Pollution Puts Athletes At Risk

BY ON May 21, 2012

Two female athletes get ready to cycle.

I am on a new fitness kick and as such, my daughter has convinced me to start taking spinning classes. I prefer to exercise outdoors, but I am finding that I love cycling class. During a recent class, my lungs had an unexpected encounter. On this typical evening, I entered my cycling class, prepped and mounted my bike. The instructor is a good leader, with a solid workout plan. She chooses great music, and she even weaves in music videos on the overhead screen for the perfect combination of motivation and distraction. I am happy. The perfect workout begins…

But five minutes into the warm-up, a woman (who I shall henceforth refer to as Smelly Woman) comes in. And of all the empty bikes at her disposal, she chooses the one right next to me. I am already in a zone of concentration. So I don’t even notice Smelly Woman at first. She does not register in my consciousness…that is, until her perfume makes its way over to me. And now I am surrounded by it. In the context of another setting—like the cosmetic counter of a department store, this scent might have been pleasant. But here, it is not. And normally I am oblivious to another person’s perfume. I usually have no such sensitivities.

Aside from the annoyance (who douses themselves with perfume before an exercise class?), I am surprised to find that I am starting to get congested. I have to keep clearing my throat and swallowing. Pretty soon, I am having unusual difficulty catching my breath…unusual even for an exercise class. I realize that I am having a mild allergic reaction to the scent of Smelly Woman.

I happen to be taking this class with my daughter, who has asthma. She is on the bike on the other side of me. I am increasingly afraid that the scent is going to reach her. If it does, it will be all over for her. She is very sensitive to perfume. If this perfume reaches her, as it has reached me, she will start to wheeze, cough and have difficulty breathing. In no time, she’ll be in search of her inhaler, which is all the way upstairs in her locker. But I don’t want to bring Smelly Woman to my daughter’s attention and plant a seed of worry. She is churning away on her bike and totally consumed in the workout. So I suffer in silence and watch her for signs of distress. Thankfully, they never come. Somehow, she escapes the perfume invasion and has an enjoyable workout, unlike her mother.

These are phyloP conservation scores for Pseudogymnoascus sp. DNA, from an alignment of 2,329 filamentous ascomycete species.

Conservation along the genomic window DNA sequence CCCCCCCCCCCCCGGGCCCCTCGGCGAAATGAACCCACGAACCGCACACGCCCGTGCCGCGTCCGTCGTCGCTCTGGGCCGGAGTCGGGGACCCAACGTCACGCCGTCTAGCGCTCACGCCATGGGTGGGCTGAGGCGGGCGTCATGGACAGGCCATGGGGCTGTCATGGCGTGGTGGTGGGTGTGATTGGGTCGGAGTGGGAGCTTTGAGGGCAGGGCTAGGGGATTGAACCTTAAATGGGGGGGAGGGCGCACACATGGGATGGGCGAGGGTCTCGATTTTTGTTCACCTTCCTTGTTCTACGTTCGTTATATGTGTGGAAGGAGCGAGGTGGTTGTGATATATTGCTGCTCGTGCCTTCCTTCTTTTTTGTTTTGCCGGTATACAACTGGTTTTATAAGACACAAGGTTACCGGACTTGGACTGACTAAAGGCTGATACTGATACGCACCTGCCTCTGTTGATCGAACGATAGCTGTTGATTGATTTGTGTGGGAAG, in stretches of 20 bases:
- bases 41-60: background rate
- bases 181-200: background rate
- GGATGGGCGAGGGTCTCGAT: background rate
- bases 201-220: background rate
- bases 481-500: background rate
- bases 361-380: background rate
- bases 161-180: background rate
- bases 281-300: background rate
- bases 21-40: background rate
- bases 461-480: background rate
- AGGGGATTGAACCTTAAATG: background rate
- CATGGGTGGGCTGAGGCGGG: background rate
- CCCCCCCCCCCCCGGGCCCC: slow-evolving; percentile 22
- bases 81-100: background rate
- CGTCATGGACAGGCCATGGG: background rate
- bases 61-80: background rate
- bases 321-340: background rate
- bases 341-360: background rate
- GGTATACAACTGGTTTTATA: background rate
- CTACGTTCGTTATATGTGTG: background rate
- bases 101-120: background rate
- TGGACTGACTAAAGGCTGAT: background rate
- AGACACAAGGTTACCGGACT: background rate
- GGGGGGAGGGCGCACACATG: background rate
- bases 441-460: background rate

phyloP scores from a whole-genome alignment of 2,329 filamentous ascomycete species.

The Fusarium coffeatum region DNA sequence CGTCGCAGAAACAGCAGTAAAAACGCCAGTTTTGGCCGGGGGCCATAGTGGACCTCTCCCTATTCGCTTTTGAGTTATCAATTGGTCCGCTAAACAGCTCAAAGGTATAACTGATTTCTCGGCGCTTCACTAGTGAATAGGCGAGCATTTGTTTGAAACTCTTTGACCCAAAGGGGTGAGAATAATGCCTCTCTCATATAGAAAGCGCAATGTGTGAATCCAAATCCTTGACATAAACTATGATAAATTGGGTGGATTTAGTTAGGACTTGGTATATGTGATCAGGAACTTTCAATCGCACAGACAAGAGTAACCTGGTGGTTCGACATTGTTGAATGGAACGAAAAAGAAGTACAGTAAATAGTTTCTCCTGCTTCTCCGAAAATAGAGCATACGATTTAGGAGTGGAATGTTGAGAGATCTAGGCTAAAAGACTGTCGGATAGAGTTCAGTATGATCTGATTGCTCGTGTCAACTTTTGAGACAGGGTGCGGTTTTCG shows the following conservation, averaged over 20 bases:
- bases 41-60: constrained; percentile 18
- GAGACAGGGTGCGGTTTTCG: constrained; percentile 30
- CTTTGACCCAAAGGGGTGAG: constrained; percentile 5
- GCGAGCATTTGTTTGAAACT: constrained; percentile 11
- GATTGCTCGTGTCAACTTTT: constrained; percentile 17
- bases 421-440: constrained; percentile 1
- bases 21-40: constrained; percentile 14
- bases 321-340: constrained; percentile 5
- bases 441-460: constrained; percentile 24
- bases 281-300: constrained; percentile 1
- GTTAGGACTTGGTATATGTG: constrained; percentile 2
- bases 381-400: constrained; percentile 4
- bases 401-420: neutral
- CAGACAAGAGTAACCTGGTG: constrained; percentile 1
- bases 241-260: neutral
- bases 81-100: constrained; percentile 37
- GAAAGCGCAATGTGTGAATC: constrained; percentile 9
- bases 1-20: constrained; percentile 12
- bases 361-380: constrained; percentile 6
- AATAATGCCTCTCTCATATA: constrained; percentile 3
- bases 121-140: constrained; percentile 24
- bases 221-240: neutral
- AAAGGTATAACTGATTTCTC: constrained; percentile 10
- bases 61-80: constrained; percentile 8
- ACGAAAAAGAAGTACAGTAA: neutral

Pollution can have an enormous effect on exercise performance, and not just for those with asthma and allergies. Since athletes and active people take in much more air than the average (more sedentary) person, they are more adversely impacted by high levels of pollution. This is at the root of considerable concern surrounding the upcoming summer Olympics in London.

London has the worst air quality of any capital city in Europe for both particulate matter and nitrogen dioxide. Its nitrogen dioxide levels (the toxin responsible for ozone) are around the same as Beijing’s. And though the Chinese capital took emergency action to cut pollution by stringently restricting traffic when it hosted the Olympics four years ago, so far there’s no indication that London intends  to do the same. London is already a health hazard in regards to pollution.. The pollution level right now is at an all time high. As the Olympics approach, with its estimated 11 million visitors and 3 million extra car trips on the busiest day alone, Olympics athletes will likely find the dirty air to be a challenge. Even athletes who have no respiratory sensitivities may find their athletic performances marred by pulmonary irritation, chest pain and decreased lung capacity. Not only are they at risk of slower running times and less record-breaking performances, they could very well fall ill and be unable to compete. Athletes who have asthma should come prepared for the worst.

The situation in London really highlights the worldwide mess we’ve made for ourselves. At a time when American’s push to be more active and less sedentary—to get out and get into shape—many of us who live in polluted cities find ourselves at greater risk of respiratory distress when we exercise. It’s a sad and unfortunate irony. We are forced to weigh the benefits and costs of outdoor exercise to our overall health.

On my way to the gym today, the freeway marquee shows an ozone warning – today is a Yellow day in Houston—moderately unhealthy. The logical conclusion is to exercise indoors—my spinning class. But then, there’s Smelly Woman polluting my indoor air (see a full discussion of indoor air pollution HERE and HERE). I call my daughter, who is meeting me, and remind her to bring her inhaler to class.

HERE are tips on exercising outdoors.


TOPICS: African-American Community, Asthma, Motherhood, Pollution, Texas